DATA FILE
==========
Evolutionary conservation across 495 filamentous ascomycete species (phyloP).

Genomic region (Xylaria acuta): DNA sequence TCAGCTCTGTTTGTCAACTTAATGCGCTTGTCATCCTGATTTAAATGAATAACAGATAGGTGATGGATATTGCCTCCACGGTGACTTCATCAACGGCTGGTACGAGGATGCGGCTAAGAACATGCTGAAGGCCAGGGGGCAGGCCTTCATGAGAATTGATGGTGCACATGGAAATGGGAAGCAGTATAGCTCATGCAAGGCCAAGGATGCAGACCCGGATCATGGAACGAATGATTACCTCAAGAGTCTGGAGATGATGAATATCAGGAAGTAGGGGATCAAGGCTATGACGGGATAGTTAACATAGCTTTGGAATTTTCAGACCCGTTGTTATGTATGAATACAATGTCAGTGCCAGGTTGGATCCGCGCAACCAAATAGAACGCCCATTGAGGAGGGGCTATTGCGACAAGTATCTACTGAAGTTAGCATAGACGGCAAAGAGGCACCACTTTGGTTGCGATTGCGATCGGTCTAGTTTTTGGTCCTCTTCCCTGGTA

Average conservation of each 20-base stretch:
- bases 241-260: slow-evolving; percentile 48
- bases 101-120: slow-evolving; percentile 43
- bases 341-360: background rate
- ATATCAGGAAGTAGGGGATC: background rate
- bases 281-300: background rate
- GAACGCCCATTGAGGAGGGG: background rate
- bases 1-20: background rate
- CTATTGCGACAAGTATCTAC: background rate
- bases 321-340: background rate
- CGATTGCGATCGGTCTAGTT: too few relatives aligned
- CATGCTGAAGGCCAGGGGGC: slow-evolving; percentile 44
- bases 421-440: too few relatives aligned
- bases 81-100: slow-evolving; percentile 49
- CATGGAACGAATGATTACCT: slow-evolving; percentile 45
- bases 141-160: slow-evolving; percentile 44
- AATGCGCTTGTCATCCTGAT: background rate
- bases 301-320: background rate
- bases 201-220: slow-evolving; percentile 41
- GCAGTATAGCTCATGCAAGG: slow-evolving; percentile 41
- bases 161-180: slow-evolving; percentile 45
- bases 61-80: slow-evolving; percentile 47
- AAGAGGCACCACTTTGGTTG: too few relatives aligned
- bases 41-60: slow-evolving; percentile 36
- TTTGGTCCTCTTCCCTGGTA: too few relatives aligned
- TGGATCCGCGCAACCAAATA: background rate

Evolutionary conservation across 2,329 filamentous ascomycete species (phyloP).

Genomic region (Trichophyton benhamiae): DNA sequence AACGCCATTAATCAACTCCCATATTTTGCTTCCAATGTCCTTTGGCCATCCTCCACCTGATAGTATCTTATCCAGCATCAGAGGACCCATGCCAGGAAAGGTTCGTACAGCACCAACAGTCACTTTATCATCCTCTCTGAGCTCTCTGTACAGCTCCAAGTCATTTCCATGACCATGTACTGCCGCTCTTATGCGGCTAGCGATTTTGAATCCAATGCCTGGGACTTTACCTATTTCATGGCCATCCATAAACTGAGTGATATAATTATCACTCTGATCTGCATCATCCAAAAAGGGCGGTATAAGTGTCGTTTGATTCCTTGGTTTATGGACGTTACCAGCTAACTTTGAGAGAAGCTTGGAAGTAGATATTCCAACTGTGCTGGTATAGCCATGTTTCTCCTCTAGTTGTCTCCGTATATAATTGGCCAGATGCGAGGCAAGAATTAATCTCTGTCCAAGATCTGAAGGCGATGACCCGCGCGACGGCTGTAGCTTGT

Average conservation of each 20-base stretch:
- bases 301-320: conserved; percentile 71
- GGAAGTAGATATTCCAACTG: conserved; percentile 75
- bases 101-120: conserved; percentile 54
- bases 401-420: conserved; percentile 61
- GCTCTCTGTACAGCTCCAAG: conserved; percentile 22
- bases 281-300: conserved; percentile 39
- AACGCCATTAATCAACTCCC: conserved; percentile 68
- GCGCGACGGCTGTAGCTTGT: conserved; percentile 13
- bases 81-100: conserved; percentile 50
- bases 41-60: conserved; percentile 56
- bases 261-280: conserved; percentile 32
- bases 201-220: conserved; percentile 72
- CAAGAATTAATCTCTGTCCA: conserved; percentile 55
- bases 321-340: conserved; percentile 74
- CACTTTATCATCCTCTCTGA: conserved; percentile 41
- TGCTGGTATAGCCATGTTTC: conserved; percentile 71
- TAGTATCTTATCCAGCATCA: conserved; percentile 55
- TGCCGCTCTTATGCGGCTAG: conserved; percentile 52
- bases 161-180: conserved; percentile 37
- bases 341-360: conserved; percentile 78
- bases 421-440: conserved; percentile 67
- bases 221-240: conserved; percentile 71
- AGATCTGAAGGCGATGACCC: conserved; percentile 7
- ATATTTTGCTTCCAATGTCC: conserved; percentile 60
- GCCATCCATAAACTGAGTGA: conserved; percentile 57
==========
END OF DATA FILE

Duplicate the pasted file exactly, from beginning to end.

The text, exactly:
Evolutionary conservation across 495 filamentous ascomycete species (phyloP).

Genomic region (Xylaria acuta): DNA sequence TCAGCTCTGTTTGTCAACTTAATGCGCTTGTCATCCTGATTTAAATGAATAACAGATAGGTGATGGATATTGCCTCCACGGTGACTTCATCAACGGCTGGTACGAGGATGCGGCTAAGAACATGCTGAAGGCCAGGGGGCAGGCCTTCATGAGAATTGATGGTGCACATGGAAATGGGAAGCAGTATAGCTCATGCAAGGCCAAGGATGCAGACCCGGATCATGGAACGAATGATTACCTCAAGAGTCTGGAGATGATGAATATCAGGAAGTAGGGGATCAAGGCTATGACGGGATAGTTAACATAGCTTTGGAATTTTCAGACCCGTTGTTATGTATGAATACAATGTCAGTGCCAGGTTGGATCCGCGCAACCAAATAGAACGCCCATTGAGGAGGGGCTATTGCGACAAGTATCTACTGAAGTTAGCATAGACGGCAAAGAGGCACCACTTTGGTTGCGATTGCGATCGGTCTAGTTTTTGGTCCTCTTCCCTGGTA

Average conservation of each 20-base stretch:
- bases 241-260: slow-evolving; percentile 48
- bases 101-120: slow-evolving; percentile 43
- bases 341-360: background rate
- ATATCAGGAAGTAGGGGATC: background rate
- bases 281-300: background rate
- GAACGCCCATTGAGGAGGGG: background rate
- bases 1-20: background rate
- CTATTGCGACAAGTATCTAC: background rate
- bases 321-340: background rate
- CGATTGCGATCGGTCTAGTT: too few relatives aligned
- CATGCTGAAGGCCAGGGGGC: slow-evolving; percentile 44
- bases 421-440: too few relatives aligned
- bases 81-100: slow-evolving; percentile 49
- CATGGAACGAATGATTACCT: slow-evolving; percentile 45
- bases 141-160: slow-evolving; percentile 44
- AATGCGCTTGTCATCCTGAT: background rate
- bases 301-320: background rate
- bases 201-220: slow-evolving; percentile 41
- GCAGTATAGCTCATGCAAGG: slow-evolving; percentile 41
- bases 161-180: slow-evolving; percentile 45
- bases 61-80: slow-evolving; percentile 47
- AAGAGGCACCACTTTGGTTG: too few relatives aligned
- bases 41-60: slow-evolving; percentile 36
- TTTGGTCCTCTTCCCTGGTA: too few relatives aligned
- TGGATCCGCGCAACCAAATA: background rate

Evolutionary conservation across 2,329 filamentous ascomycete species (phyloP).

Genomic region (Trichophyton benhamiae): DNA sequence AACGCCATTAATCAACTCCCATATTTTGCTTCCAATGTCCTTTGGCCATCCTCCACCTGATAGTATCTTATCCAGCATCAGAGGACCCATGCCAGGAAAGGTTCGTACAGCACCAACAGTCACTTTATCATCCTCTCTGAGCTCTCTGTACAGCTCCAAGTCATTTCCATGACCATGTACTGCCGCTCTTATGCGGCTAGCGATTTTGAATCCAATGCCTGGGACTTTACCTATTTCATGGCCATCCATAAACTGAGTGATATAATTATCACTCTGATCTGCATCATCCAAAAAGGGCGGTATAAGTGTCGTTTGATTCCTTGGTTTATGGACGTTACCAGCTAACTTTGAGAGAAGCTTGGAAGTAGATATTCCAACTGTGCTGGTATAGCCATGTTTCTCCTCTAGTTGTCTCCGTATATAATTGGCCAGATGCGAGGCAAGAATTAATCTCTGTCCAAGATCTGAAGGCGATGACCCGCGCGACGGCTGTAGCTTGT

Average conservation of each 20-base stretch:
- bases 301-320: conserved; percentile 71
- GGAAGTAGATATTCCAACTG: conserved; percentile 75
- bases 101-120: conserved; percentile 54
- bases 401-420: conserved; percentile 61
- GCTCTCTGTACAGCTCCAAG: conserved; percentile 22
- bases 281-300: conserved; percentile 39
- AACGCCATTAATCAACTCCC: conserved; percentile 68
- GCGCGACGGCTGTAGCTTGT: conserved; percentile 13
- bases 81-100: conserved; percentile 50
- bases 41-60: conserved; percentile 56
- bases 261-280: conserved; percentile 32
- bases 201-220: conserved; percentile 72
- CAAGAATTAATCTCTGTCCA: conserved; percentile 55
- bases 321-340: conserved; percentile 74
- CACTTTATCATCCTCTCTGA: conserved; percentile 41
- TGCTGGTATAGCCATGTTTC: conserved; percentile 71
- TAGTATCTTATCCAGCATCA: conserved; percentile 55
- TGCCGCTCTTATGCGGCTAG: conserved; percentile 52
- bases 161-180: conserved; percentile 37
- bases 341-360: conserved; percentile 78
- bases 421-440: conserved; percentile 67
- bases 221-240: conserved; percentile 71
- AGATCTGAAGGCGATGACCC: conserved; percentile 7
- ATATTTTGCTTCCAATGTCC: conserved; percentile 60
- GCCATCCATAAACTGAGTGA: conserved; percentile 57